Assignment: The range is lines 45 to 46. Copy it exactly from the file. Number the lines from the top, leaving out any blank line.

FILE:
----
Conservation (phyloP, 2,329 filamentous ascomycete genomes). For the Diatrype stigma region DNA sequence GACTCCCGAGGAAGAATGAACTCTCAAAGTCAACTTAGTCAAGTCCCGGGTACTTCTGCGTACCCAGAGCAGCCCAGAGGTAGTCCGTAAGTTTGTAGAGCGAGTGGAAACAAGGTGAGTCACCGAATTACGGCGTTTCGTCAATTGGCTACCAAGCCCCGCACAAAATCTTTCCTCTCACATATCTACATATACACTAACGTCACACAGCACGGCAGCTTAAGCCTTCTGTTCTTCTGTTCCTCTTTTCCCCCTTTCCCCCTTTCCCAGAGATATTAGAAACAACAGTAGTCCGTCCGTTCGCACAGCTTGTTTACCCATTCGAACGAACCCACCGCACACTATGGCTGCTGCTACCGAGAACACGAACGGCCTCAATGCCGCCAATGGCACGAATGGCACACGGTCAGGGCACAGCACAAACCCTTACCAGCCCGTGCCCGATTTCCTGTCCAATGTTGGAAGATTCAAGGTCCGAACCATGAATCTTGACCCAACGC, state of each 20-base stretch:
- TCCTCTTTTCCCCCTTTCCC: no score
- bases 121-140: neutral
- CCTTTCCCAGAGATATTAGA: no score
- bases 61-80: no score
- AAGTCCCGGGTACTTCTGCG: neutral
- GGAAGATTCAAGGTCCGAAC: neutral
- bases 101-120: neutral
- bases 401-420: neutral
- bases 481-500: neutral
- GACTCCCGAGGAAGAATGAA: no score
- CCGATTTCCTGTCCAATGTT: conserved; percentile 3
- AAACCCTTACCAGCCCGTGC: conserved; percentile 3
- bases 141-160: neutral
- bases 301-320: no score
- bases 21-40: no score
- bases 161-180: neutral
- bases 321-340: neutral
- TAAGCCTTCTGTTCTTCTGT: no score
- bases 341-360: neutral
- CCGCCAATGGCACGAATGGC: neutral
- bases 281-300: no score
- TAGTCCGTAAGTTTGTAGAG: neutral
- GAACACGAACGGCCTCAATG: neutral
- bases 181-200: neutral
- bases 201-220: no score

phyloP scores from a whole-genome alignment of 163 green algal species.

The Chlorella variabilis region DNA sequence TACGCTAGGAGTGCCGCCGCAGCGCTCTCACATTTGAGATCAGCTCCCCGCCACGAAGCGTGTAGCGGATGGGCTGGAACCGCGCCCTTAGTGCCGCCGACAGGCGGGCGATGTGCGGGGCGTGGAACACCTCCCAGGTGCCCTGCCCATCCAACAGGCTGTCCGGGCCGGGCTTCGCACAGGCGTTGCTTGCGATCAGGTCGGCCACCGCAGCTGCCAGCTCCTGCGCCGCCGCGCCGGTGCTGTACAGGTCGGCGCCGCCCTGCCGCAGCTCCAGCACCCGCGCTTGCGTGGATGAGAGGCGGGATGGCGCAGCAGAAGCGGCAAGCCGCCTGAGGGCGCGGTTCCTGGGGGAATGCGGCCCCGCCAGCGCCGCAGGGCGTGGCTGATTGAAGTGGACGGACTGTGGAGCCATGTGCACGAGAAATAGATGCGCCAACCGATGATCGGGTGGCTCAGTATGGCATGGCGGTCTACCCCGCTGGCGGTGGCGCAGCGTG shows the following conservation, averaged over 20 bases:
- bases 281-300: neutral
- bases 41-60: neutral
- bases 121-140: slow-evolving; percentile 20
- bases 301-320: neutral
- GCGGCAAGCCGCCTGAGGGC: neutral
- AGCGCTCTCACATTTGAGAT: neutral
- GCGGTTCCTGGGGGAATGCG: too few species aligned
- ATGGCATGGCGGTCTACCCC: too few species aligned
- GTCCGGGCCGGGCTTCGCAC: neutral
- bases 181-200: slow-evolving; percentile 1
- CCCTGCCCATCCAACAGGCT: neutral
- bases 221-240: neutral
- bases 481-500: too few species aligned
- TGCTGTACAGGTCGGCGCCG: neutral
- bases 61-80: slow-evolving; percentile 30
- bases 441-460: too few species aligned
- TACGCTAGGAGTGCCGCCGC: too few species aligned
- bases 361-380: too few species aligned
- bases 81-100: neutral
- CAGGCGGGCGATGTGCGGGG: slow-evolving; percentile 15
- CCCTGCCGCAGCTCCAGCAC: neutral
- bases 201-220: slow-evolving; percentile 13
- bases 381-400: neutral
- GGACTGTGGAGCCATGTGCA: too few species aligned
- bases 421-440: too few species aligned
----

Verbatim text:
- TACGCTAGGAGTGCCGCCGC: too few species aligned
- bases 361-380: too few species aligned